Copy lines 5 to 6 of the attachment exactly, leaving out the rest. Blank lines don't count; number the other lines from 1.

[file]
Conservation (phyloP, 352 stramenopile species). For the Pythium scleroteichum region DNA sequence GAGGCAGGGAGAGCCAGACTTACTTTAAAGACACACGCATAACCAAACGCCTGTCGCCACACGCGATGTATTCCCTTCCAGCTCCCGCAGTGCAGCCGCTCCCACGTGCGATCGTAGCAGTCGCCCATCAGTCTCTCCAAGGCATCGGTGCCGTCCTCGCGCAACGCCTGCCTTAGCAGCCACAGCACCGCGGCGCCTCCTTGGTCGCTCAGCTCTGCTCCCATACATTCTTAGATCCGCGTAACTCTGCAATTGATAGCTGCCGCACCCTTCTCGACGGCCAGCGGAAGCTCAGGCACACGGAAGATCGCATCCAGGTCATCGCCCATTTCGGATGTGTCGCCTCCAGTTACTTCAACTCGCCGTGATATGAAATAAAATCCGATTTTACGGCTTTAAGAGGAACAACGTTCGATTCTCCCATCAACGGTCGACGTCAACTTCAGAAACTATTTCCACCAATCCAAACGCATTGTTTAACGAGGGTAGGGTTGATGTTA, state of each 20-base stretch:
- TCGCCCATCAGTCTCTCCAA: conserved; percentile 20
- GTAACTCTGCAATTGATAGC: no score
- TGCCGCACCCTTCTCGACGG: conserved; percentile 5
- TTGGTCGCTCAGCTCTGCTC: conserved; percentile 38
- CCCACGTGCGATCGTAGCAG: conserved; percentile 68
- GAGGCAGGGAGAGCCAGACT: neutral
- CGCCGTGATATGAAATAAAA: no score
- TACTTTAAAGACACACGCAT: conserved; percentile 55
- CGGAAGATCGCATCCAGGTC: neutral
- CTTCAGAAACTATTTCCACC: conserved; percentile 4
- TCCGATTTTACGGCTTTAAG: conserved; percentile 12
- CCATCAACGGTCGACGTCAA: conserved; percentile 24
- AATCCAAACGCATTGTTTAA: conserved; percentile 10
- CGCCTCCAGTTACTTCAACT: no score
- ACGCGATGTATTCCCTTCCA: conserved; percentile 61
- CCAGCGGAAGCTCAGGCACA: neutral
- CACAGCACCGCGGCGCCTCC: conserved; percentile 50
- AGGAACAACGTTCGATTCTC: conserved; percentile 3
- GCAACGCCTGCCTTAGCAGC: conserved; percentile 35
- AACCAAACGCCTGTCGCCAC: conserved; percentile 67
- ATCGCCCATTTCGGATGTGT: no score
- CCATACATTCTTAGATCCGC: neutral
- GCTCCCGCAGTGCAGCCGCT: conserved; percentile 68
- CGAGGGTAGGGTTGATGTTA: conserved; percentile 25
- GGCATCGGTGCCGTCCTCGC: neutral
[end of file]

- TTGGTCGCTCAGCTCTGCTC: conserved; percentile 38
- CCCACGTGCGATCGTAGCAG: conserved; percentile 68